When you walk past the fundraising office at Barrie Public Library, you have to stop and look in. How does she do it? How does she find anything? It's a busy place, piled high with all kinds of papers, books, materials, reports. Helter skelter with dragon boat paddles, fundraising posters, pictures, reports, newspapers. It's a de-clutterer's dreamworld. But, the note on the door is warning enough: "A messy desk is a sign of an organized mind."

And out of that office has come remarkable results, creative ideas, unbelievable energy and achievement!

When Ann Andrusyszyn (pronounced Andrucision) first hit the Barrie fundraising scene, it was with a newly minted Georgian College Fundraising & Resource Development Program diploma in her back pocket.

She was part of the second graduating class. She was 44 years old. She brought with her lifetime work in public libraries so it was logical that she was hired by Barrie Public Library to develop ongoing giving campaigns for the library within this city.

She founded the Dragon Boat races in Barrie and as the organizing body, she broadened the concept to a win-win-win approach... registration and percentage of funds to library, individual teams paddling for their charity of choice, and community pulling together for community betterment.

She developed a planned giving campaign that encourages library supporters to bequeath investments in their wills. She became one of the main energies behind the Planned Giving Council of Barrie.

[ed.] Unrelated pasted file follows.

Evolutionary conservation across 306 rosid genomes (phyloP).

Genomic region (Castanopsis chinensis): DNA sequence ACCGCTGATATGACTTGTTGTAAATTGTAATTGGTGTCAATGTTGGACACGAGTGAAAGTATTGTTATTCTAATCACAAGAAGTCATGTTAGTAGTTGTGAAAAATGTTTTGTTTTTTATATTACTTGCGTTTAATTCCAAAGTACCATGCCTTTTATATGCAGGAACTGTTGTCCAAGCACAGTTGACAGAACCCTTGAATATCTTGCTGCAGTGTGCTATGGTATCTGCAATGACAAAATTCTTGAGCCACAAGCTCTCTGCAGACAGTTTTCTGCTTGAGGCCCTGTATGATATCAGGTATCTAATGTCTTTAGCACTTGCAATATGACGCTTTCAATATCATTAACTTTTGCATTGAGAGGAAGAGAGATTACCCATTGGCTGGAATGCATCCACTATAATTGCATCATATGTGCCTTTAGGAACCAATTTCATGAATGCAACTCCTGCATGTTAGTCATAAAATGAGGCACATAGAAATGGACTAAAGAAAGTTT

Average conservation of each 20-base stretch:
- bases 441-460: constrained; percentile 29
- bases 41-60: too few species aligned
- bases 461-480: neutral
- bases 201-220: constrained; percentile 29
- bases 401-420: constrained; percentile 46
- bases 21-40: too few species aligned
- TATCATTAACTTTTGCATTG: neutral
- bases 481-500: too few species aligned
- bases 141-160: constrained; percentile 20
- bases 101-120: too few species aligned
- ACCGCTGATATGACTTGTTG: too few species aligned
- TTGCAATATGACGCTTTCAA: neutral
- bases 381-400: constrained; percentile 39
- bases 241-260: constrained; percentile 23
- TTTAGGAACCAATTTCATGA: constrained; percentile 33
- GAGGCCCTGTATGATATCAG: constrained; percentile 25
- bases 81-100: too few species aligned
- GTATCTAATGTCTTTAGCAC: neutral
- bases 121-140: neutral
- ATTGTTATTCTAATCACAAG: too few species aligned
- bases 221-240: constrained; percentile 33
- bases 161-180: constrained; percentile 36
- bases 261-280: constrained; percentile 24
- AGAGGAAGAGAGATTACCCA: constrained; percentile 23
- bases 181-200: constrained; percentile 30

So, it was a shock to learn that Ann is leaving Barrie Public Library. Really leaving. She's becoming the Director of Development for the Atlantic Film Festival in Halifax. She's the first Director of Development hired by the AFF and she's hoping to lay similar groundwork to build a sustainable fundraising program like she's done here in Barrie.

I assumed that Ann's husband, Tony, who serves with Canada's Armed Forces, was being transferred to Shearwater and that's why she was going.

Wrong-o, Bong-o! She's going because the challenge intrigues her. She's going because the campaign for Barrie's south end library is about $40,000 from its million dollar fundraising goal (for the $4.5 million facility) and it's a logical time to shift gears. She's going because she hopes when Tony does retire, they'll plant their feet firmly in Nova Scotia.

As an Armed Forces family, the Andrusyszyn's have lived in Shearwater, in Digby, in Barrie, in Germany (twice) and with each move they've accumulated more 'stuff.' And right now, she's up to her neck in cardboard boxes of 'stuff' that's been packed away with every Armed Forces move. She laughed to me on Monday: "we'll need a 3,000 square foot house with no windows to display all this 'stuff'. It's got to go!"

She's got a week between stopping in Barrie (Oct 15) and starting in Halifax (Oct 25) and in between her family is making the adjustments so Tony can join her in a few months.

We talked about the challenges she faced when she started in Barrie and the accomplishments she feels as she wraps up her work. The Dragon Boat races started in 2003 with 39 teams and capped out this year with 59 teams, raising $100,000 in entry fees and over a million dollars for Barrie charities. She's had a hand in the library's association with the Barrie Folk Society, opening its facility to music on a regular basis. Art, theatre... the library is much more than books.

With every beginning comes a loss and if Barrie is feeling the loss of Ann, Ann's feeling an equal loss. "I didn't expect to feel such a loss," says Ann, fresh back from the Atlantic Film Festival. "This is hard."

It is hard. Hard to see you go, Ann. Hard to imagine that your office will be dark, that we'll see the desk, the file cabinets (are they really there?), a lamp or two, a chair, even. Your mind is anything but dull! We, as a community, are in your debt.

Thank you!


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